FOR IMMEDIATE RELEASE
July 17, 2023
Santa Fe, NM – How does New Mexico Historic Sites (NMHS) tell our state’s stories? There are a lot of resources at hand! Staff take their lead from the very land and structures managed by NMHS, but they also rely on public records, collections of photographs and documents, other kinds of historical research to help frame New Mexico’s stories, and living memory. It can sometimes be difficult to wrangle all that information—and even more so with history as far-reaching as Fort Stanton Historic Site’s. On its face, the site ought to inspire reflection—on New Mexico, the United States, public health, wartime, and more. The Fort is a perfect example of the kinds of stories NMHS exists to preserve and share. With the recent completion of a study focused on the Fort, NMHS has a firmer grasp on its preservation and interpretation needs.
Even under normal circumstances, historic preservation is no simple task. When NMHS brought Fort Stanton into the fold, it was clear from the start that addressing the Fort’s needs would not be easy or normal. It’s a knot of history—from the 1800s through the mid-1900s, it was a military outpost, a post office, a hospital several different times. There were obvious maintenance tasks throughout its early years as a site, and through capital outlay projects the state has been able to address many of its most pressing issues. But there was always a larger question: What is the story of Fort Stanton? How were each of the Fort’s 88 structures used differently across its history? What did the Germans who were interned on the site do while they were held there? What shade of green were the walls, really?
New Mexico Department of Cultural Affairs needed time, resources, and the right partners to find answers to these questions. In 2022, NMHS, New Mexico Historic Preservation Division (NMHPD) and Sunmount Consulting worked together to produce a cultural landscape report on Fort Stanton. NMHPD has facilitated a handful of similar reports—on Santa Fe Plaza and Taos Plaza, for instance. A cultural landscape report is a comprehensive accounting of a place’s or a structure’s history, from the first brick laid to the present day. NMHPD and Sunmount Consulting left no stone unturned—the completed report on Fort Stanton is 955 pages, brimming with historical overviews, appraisals of the structures in the present day, and recommendations on how to preserve the Fort and better tell its story.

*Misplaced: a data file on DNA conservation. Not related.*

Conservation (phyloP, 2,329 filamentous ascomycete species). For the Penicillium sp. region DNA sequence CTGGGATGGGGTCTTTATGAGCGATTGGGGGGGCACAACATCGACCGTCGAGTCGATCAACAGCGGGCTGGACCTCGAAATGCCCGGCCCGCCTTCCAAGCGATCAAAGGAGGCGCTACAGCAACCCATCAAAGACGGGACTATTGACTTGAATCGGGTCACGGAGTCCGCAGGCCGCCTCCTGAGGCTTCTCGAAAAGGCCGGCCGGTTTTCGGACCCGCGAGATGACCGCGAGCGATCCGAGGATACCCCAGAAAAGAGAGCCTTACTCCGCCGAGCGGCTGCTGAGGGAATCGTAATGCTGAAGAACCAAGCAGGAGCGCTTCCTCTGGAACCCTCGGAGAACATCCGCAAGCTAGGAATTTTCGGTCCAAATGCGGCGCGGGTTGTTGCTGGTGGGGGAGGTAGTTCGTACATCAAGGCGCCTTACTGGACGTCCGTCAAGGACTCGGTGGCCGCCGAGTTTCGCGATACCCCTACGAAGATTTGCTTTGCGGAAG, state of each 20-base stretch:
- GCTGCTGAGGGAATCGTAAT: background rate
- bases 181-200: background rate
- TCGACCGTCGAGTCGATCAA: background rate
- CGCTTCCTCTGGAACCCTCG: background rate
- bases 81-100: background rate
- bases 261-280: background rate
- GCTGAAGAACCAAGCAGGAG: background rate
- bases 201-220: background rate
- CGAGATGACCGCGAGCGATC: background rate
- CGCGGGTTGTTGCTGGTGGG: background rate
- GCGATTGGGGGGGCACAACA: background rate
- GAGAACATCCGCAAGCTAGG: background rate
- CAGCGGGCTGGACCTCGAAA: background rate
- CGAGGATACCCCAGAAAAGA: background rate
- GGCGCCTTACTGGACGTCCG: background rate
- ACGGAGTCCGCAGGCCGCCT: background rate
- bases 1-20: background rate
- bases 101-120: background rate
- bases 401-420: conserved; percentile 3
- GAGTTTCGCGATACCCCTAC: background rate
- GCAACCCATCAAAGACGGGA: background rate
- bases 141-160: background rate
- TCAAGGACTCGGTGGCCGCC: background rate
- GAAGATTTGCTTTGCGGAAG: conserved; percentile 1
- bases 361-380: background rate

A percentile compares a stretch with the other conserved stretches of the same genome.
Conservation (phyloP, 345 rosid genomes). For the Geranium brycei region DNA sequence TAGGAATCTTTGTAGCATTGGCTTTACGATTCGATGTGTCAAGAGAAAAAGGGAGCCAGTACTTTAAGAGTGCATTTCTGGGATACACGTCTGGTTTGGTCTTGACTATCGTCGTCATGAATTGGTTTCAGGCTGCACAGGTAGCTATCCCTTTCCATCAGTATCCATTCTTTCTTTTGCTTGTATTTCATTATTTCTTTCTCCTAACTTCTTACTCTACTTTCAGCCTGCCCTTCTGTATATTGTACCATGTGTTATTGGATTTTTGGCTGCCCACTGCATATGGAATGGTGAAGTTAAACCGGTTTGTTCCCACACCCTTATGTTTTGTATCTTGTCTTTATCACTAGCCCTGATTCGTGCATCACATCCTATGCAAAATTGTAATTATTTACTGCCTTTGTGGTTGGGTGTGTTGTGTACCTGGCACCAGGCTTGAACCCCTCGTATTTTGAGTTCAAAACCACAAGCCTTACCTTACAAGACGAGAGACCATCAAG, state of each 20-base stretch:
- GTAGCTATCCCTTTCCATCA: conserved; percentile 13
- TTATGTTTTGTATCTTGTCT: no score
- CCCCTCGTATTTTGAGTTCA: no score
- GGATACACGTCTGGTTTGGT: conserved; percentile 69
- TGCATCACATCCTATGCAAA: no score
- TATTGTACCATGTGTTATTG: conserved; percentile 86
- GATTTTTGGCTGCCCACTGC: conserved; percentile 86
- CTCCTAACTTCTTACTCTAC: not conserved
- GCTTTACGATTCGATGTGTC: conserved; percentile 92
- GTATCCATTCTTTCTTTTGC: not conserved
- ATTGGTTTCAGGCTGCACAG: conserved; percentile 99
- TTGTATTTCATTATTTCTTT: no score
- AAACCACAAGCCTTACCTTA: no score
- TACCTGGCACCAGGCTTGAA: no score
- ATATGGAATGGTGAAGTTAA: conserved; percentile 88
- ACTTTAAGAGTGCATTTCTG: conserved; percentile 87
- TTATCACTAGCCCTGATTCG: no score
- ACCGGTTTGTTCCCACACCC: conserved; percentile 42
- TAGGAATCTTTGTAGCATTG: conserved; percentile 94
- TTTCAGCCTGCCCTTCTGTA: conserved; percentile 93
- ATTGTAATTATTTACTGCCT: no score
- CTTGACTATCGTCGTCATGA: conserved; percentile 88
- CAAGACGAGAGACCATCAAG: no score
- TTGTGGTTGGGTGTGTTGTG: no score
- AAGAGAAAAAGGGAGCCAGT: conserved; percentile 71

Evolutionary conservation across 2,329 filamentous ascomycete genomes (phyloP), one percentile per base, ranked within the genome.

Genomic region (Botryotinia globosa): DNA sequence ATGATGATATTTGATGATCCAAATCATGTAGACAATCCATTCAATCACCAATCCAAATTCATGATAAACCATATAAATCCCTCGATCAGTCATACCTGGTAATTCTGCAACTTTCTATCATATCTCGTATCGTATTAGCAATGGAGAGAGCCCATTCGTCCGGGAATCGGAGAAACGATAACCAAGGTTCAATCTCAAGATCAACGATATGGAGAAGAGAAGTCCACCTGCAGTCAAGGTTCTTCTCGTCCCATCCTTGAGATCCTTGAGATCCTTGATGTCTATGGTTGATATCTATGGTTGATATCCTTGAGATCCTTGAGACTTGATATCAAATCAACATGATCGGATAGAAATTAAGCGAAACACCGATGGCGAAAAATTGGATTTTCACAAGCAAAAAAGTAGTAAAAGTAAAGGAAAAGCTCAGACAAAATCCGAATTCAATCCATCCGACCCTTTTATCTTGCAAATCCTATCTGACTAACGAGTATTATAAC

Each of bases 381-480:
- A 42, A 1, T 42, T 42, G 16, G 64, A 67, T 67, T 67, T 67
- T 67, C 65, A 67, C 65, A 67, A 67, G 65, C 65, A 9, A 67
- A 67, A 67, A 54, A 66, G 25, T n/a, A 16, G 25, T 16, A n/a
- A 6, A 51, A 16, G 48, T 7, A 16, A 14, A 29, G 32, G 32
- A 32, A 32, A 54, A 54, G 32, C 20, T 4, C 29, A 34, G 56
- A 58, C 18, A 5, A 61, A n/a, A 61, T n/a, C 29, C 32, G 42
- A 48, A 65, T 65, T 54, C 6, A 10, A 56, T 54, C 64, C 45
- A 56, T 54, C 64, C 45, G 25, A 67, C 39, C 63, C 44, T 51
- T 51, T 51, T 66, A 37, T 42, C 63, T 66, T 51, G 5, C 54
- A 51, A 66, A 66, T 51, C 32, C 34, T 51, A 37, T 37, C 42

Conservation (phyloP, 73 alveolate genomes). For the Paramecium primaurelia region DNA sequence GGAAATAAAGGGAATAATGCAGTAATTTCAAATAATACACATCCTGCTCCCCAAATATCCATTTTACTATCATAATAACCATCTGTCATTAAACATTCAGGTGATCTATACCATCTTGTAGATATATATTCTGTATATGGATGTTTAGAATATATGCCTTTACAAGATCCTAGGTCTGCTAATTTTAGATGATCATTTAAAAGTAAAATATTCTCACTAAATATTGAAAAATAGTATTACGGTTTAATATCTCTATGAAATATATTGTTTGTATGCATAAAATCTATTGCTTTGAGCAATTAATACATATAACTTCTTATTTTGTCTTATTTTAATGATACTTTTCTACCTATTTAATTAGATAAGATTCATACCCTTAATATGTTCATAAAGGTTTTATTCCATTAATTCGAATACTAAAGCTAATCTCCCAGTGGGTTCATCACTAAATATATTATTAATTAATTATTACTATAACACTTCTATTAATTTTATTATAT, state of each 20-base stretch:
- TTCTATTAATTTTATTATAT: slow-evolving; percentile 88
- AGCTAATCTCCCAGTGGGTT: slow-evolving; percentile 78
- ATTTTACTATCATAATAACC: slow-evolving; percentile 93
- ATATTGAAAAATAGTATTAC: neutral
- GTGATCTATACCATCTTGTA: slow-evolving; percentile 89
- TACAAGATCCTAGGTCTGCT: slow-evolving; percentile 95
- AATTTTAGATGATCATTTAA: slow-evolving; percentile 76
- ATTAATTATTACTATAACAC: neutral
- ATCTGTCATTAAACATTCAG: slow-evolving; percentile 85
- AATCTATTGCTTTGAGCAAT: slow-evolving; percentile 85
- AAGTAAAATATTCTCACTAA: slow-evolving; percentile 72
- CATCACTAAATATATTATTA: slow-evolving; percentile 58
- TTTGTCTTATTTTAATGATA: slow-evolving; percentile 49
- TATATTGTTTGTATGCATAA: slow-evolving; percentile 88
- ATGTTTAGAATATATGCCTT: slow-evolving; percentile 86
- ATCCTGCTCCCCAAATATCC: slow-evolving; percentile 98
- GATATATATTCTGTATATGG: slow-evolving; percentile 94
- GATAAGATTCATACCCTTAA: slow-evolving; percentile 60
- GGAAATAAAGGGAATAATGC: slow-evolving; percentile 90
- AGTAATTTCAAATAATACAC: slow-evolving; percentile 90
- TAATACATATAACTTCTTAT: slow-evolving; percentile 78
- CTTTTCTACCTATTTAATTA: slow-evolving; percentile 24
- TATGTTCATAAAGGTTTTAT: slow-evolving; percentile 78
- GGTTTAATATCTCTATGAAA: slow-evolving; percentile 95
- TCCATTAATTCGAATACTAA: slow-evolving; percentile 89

About New Mexico Historic Sites
New Mexico Historic Sites is a division of the Department of Cultural Affairs, under the leadership of the Board of Regents for the Museum of New Mexico. Programs and exhibits are generously supported by the Museum of New Mexico Foundation and its donors. The New Mexico Historic Sites system was established in 1931 by an Act for the Preservation of the Scientific Resources of New Mexico. The eight Historic Sites include Coronado, Fort Selden, Fort Stanton, Bosque Redondo Memorial at Fort Sumner Historic Site, Jemez, Lincoln, and Los Luceros.
About the New Mexico Historic Preservation Division
NMHPD manages, oversees, and coordinates historic preservation activities across the state. The division educates the public about historic preservation and protects thousands of historic and archaeological sites in New Mexico. If you have ever visited an archaeological site, stopped on the side of the road to read a historic marker, or appreciated a well-maintained historic building in your community, you have likely engaged with the work of the NMHPD.
“NM Historic Preservation Division is delighted to be part of the overall strategic planning for the Fort Stanton Historic Site by participating in the development of this new Cultural Landscape Report,” said Karla McWilliams, historian and grants program manager for NMHPD. “Fort Stanton is a critical historic site essential in understanding the history of New Mexico since the mid-1800s. We hope this report will provide the Department of Cultural Affairs with the necessary data to carry out what will be an exciting future for the Fort and Lincoln County.”
“This report is truly critical to the future of Fort Stanton,” said Patrick Moore, NMHS executive director. “With such a complex set of overlapping historical narratives over more than 170 years, this site has long needed a comprehensive plan to guide all our preservation and interpretation processes. NMDCA spent nearly $3.7 million on Fort Stanton last fiscal year, and we have more than $1.6 million budgeted in 2024. With this report finished, we will be able to spend that money in even smarter, more targeted ways. It’s an invaluable resource.”